Alcoholism suppresses the immune system, resulting in a high risk of serious, and even life-threatening infections. A new study shows that this effect stems largely from alcohol's toxicity to immune system cells called dendritic cells. These cells play a critical role in immune function, responding to danger signals by searching for unfamiliar antigens within the body that would be coming from invading microbes, and presenting such antigens to T cells, thus activating them to seek and destroy cells containing these antigens.
The research is published in the July 2011 issue of the journal Clinical and Vaccine Immunology.
Earlier studies in mice had shown that excessive drinking of alcohol impaired T cell function, and subsequently that this impairment could be reversed by exposure to dendritic cells (so named for their shape) from non-alcoholic mice, and that poor function in CD4 and CD8 T cells could be improved through exposure to cytokines produced by non-alcoholic dendritic cells. (Cytokines are immune regulatory cells.) In this study, Jack R. Wands and colleagues of Brown University, Providence, RI, compared dendritic cells produced by alcoholic and non-alcoholic mice, which they first removed from the mice.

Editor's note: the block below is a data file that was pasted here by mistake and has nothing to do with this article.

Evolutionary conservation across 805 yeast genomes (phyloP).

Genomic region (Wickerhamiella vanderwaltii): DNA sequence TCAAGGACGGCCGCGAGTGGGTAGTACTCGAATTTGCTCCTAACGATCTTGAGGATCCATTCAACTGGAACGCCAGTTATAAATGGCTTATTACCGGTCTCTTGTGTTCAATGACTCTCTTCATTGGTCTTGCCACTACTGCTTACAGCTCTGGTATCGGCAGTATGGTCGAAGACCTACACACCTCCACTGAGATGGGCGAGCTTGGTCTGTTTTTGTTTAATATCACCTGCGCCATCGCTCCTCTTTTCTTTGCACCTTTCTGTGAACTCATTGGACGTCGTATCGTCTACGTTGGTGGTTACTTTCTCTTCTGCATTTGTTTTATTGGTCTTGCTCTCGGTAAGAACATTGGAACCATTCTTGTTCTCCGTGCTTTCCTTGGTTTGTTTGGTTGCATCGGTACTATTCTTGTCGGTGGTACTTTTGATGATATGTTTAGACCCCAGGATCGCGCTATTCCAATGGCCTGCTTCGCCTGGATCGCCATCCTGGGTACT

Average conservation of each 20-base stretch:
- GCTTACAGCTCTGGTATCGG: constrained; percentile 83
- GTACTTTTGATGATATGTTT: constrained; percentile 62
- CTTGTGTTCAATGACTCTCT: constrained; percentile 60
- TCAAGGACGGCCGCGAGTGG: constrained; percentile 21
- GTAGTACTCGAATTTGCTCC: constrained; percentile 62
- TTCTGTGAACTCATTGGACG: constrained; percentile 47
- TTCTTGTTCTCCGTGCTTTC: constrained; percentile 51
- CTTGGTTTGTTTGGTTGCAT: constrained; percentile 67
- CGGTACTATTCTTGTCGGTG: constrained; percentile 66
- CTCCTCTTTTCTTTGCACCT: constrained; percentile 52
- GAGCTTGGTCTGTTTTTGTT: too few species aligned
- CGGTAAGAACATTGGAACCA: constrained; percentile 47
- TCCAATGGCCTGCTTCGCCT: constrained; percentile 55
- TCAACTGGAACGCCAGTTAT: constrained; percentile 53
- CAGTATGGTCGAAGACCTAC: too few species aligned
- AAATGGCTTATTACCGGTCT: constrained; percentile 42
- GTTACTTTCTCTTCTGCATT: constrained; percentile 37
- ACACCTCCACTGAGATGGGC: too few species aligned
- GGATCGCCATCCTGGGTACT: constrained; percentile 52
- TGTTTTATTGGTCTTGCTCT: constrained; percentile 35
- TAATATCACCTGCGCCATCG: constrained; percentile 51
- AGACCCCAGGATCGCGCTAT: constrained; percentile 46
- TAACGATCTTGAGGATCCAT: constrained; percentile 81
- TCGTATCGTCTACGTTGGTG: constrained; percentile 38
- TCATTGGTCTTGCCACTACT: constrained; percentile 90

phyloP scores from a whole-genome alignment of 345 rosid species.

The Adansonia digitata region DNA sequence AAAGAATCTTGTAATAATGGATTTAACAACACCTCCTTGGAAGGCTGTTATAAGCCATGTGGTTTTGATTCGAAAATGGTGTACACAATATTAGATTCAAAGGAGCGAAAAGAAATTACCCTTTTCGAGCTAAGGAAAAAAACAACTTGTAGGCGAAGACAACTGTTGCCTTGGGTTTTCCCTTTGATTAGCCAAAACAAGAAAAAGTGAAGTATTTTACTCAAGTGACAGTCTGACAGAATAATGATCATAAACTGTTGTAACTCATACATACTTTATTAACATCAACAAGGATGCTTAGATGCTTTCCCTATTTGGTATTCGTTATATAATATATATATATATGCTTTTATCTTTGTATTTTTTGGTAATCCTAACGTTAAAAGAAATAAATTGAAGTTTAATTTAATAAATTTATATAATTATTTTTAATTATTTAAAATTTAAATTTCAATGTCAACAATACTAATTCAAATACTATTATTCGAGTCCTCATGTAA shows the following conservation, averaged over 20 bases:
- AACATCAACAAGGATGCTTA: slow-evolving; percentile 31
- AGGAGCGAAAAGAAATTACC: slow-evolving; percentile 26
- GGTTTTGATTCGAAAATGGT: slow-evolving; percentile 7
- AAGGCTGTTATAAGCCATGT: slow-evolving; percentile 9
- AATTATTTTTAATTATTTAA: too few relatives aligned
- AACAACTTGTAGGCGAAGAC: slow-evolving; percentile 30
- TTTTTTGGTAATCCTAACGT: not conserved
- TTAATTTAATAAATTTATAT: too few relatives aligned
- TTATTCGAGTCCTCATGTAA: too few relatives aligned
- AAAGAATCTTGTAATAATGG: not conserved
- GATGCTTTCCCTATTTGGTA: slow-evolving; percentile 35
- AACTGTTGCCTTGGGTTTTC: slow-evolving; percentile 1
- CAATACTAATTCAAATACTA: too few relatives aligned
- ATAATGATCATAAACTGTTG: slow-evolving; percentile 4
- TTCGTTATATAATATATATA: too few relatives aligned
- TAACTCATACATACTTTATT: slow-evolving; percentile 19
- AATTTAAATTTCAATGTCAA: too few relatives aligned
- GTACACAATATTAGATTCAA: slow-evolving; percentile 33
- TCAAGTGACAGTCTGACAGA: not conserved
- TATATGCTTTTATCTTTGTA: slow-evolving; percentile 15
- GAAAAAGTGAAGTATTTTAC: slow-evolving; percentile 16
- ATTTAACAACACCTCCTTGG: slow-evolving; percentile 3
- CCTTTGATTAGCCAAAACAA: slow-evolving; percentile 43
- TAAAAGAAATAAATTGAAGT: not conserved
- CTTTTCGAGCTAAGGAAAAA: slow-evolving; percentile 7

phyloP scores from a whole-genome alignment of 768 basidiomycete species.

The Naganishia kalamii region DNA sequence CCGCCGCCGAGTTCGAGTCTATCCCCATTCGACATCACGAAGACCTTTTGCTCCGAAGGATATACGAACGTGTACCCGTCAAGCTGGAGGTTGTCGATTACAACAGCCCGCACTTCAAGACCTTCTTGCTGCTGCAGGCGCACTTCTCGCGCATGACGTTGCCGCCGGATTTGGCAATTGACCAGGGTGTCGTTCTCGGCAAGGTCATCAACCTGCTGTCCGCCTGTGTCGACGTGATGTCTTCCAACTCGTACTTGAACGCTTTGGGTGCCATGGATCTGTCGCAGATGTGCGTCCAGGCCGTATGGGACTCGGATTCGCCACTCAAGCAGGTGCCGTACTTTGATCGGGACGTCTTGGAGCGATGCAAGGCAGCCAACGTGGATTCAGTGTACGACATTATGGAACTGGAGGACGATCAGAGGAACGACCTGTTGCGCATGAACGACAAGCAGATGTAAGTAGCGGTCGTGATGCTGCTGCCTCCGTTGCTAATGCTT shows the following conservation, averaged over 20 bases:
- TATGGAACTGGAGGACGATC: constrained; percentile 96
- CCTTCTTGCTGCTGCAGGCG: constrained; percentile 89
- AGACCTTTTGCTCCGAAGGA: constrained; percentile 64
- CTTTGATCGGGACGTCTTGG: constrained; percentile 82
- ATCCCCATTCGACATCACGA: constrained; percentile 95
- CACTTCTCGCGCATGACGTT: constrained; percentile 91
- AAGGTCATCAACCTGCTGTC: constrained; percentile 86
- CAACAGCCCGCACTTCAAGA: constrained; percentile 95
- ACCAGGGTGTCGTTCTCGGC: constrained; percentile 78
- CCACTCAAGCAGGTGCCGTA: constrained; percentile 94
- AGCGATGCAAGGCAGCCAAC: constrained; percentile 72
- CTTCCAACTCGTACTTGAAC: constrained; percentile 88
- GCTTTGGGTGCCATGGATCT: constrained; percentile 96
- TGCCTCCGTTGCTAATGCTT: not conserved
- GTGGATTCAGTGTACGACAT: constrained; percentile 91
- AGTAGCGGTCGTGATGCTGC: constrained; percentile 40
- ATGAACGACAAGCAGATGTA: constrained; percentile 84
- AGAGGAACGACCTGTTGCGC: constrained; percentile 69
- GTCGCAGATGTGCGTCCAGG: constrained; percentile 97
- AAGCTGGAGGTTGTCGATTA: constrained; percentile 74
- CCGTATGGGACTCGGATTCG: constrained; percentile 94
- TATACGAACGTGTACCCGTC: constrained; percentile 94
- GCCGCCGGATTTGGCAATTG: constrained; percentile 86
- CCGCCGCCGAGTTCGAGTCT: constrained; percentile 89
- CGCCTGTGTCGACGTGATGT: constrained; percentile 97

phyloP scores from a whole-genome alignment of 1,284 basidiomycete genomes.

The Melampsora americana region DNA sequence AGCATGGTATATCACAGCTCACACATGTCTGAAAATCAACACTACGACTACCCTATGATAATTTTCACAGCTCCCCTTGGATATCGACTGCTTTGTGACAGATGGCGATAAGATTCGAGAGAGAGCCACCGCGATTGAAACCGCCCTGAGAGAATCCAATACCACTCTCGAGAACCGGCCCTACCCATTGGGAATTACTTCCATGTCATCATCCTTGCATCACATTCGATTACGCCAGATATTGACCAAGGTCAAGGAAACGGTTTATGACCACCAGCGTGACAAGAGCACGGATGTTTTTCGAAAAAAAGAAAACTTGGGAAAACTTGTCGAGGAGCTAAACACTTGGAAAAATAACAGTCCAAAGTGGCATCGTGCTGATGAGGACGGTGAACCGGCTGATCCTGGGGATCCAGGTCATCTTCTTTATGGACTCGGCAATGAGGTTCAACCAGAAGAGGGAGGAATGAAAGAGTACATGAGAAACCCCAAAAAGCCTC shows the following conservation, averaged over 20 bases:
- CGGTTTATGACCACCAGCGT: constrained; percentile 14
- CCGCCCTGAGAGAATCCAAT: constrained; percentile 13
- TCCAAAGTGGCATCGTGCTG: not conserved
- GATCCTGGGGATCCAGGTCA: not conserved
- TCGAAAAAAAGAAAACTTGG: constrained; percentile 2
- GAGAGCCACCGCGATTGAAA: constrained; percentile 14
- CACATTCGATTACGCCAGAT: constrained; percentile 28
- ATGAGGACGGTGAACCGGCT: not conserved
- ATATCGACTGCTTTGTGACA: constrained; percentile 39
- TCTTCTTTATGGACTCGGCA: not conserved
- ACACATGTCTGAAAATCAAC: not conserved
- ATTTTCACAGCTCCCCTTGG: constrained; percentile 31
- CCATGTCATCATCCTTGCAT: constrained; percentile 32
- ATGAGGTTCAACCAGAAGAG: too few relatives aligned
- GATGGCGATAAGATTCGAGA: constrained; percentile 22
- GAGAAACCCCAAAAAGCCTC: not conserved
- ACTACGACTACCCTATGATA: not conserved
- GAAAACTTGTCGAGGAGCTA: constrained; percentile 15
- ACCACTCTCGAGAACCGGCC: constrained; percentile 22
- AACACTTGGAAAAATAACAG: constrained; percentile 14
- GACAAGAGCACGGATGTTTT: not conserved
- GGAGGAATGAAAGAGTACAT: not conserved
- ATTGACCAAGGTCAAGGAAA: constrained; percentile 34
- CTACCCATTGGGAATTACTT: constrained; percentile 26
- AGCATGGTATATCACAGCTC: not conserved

The result: dendritic cells from the alcoholic mice had a poor ability to activate T cells, while the dendritic cells from mice on isocaloric diets containing no alcohol functioned normally. The researchers found further that the dendritic cells from alcohol-fed mice showed reduced antigen presentation compared to those from control mice, as well as less production of the regulatory cytokines. This research also confirmed earlier results showing that alcohol inhibits cytokine secretion by dendritic cells.
"This research helps us understand why alcoholics are predisposed to bacterial and viral infections, and why they do not respond well to vaccines," says Wands. Understanding this, he says, will help in the development of ways to improve dendritic cell function in people with alcohol syndromes.
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